5 Museums You've Never Heard Of
The Museum of Natural History is great, but there's only so many rainy days you can stand staring at those damn dinosaurs. The Met and MoMA feel virtuous, but, depending on the kid, not necessarily reliable alternatives.
Wouldn't it be great if there were other museums - museums that offered a wide range of experiences, had free family programs and weren't as crowded as a Japanese subway car? If only NY had museums like this, families would never even think of moving to the suburbs.
Well, Mommy Poppins, ever eager to keep the price of family-sized apartments astronomical, has sleuthed out 5 museums, all within walking distance of each other, that offer a day of educational and creative fun.
You might not actually get through them all in one day, so we've included food and park-stops at different points so you can pick any part of the day.
- The Skyscraper Museum is an architectural wonder itself. Reflective floors and walls give the space a fun house feel. Exhibits include incredible photos from the construction of New York's most iconic buildings. Interesting and unique family programs many Saturdays include anything from storytelling or building the Empire State Building out of blocks for younger kids to serious building projects taught by an architect for older ones.
- If the weather is nice stop by Wagner Park at the south end of Battery Park City. They also have family events and programs throughout the year. Gigino in Wagner Park serves pizzas and pasta. (outdoor seating in season.) Stroll through Battery Park. Here you can take in the view of the harbor and contemplate Fritz Koenig's damaged "The Sphere" sculpture - which once stood in front of the World Trade center and now memorializes it's victims with an eternal flame.
- The National Museum of the American Indian has a nice, if small, collection of Indian art and artifacts old and modern, but the building it is housed in is just as interesting. Once the U. S. Custom House when NY was a great shipping port, check out the maritime murals on the ceiling of the rotunda. Kids will enjoy figuring out which of the sculptures in front of the museum represent each of the 4 continents (America, Asia, Europe and Africa). There are frequent events, like folklore films, storytelling, dance performances and craft workshops.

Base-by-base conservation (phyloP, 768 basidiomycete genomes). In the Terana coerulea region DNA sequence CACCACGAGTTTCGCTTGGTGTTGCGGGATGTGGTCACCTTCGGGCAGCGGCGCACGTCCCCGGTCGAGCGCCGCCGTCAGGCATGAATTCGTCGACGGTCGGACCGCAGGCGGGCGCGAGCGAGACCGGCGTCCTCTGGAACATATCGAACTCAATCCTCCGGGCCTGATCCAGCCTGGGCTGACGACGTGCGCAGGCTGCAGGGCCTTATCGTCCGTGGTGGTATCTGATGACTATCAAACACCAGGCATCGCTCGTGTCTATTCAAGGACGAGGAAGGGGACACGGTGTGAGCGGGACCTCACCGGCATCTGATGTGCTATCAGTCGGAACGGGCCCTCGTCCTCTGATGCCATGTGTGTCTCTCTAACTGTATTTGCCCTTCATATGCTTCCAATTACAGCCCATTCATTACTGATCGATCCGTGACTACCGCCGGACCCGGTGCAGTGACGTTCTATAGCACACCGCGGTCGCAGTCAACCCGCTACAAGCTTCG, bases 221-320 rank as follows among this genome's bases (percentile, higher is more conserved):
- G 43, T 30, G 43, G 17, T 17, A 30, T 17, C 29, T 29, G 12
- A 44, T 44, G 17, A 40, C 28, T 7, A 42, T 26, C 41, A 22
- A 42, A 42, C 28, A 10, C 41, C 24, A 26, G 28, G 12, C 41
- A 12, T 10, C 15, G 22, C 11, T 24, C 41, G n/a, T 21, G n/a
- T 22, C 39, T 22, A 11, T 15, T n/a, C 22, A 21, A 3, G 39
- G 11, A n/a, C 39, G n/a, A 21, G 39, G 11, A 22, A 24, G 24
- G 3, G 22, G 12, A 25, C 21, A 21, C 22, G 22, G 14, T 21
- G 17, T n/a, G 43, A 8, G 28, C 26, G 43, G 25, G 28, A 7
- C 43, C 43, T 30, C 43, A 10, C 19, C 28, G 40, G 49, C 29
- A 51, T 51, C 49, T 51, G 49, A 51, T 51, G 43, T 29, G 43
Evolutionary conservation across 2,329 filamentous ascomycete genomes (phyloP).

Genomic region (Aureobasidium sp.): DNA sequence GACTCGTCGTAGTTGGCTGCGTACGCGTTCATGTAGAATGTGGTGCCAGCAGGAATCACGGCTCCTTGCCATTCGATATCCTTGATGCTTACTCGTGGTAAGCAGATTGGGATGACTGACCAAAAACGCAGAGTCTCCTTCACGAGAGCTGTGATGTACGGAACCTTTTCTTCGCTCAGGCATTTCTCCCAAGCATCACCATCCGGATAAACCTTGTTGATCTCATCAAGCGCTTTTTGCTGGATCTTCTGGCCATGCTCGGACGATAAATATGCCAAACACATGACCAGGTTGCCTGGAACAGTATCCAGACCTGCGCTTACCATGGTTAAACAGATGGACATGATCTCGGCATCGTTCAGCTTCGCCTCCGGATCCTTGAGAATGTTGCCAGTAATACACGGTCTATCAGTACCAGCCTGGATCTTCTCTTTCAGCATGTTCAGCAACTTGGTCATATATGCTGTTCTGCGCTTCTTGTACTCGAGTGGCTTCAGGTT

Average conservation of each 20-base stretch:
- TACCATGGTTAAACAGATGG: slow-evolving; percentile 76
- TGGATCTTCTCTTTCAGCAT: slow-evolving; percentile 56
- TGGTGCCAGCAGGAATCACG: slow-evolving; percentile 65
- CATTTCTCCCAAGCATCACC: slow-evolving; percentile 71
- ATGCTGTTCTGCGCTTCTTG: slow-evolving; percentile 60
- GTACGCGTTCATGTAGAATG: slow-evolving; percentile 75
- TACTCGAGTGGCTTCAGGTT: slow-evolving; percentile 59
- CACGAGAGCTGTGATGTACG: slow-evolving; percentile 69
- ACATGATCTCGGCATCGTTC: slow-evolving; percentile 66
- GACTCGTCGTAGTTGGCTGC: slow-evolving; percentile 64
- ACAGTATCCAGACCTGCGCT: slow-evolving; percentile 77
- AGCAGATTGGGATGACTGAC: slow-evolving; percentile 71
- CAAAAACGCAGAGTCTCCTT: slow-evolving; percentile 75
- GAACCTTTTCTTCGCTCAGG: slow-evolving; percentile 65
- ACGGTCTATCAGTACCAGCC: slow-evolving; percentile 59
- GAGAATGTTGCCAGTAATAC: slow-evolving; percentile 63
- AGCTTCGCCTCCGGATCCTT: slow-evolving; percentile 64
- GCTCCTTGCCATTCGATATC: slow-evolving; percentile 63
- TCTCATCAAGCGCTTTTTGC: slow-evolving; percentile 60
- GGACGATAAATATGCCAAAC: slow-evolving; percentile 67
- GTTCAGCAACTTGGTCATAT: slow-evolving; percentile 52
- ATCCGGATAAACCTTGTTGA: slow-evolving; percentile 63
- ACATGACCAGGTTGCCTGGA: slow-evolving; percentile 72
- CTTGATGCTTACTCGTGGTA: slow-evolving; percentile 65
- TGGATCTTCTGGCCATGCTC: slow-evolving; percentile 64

- Walk across quaint Stone Street, which is lined with equally quaint restaurants and the bakery, Financier.
- The NYC Police Museum has something for everyone. See the vehicles, badges, weapons, criminals and even women in the force through the history of policing in NYC. They do not have regular family events, but do have them occasionally and you can have a birthday party there!
- Sit where George Washington sat at Fraunces Tavern. This building is fully restored with furnishing and artifacts from Revolutionary days. If you don't mind paying decidedly 21st century prices you can even have lunch or a beer in the Tavern Washington said farewell to his officers. Family Saturdays are the first Sat of the month and give kids a chance to experience a little bit of what it was like to be a child then, with hands on projects of 18th century life like candle-making.
- Unfortunately, the South Street Seaport Museum has closed. We'll update this post if and when it reopens. South Street Seaport Museum is really like several museums and could be a destination unto itself. From the historic ships to the historic streets walk past the tourists on their way to The Sharper Image and you'll have the Museums almost to yourselves. There are tons of events including family programs every Saturday, which cover a broad range of hands-on maritime or old New York-themed activities, like making chewing gum or sailor Valentines.
- If you want to escape the tourist traps for lunch stroll over to Front Street, another charming, cobblestone street lined with restaurants and a new children's boutique. Peck Slip also has good and healthy choices for a meal, Quartino has focaccias and Cafe Dodo is a cute little spot for homemade whole wheat mac and cheese and sandwiches. They have a shelf of games and books to peruse while you wait for your food.
- After all of that culture and education, if you need to just act like a monkey a little bit, head to the playground on the corner of Fulton and Pearl.
- This is just a sampling of the obscure museums of Lower Manhattan to see more visit the Museums of Lower Manhattan site.
Find more great activities like this in our Indoor Activities Guide.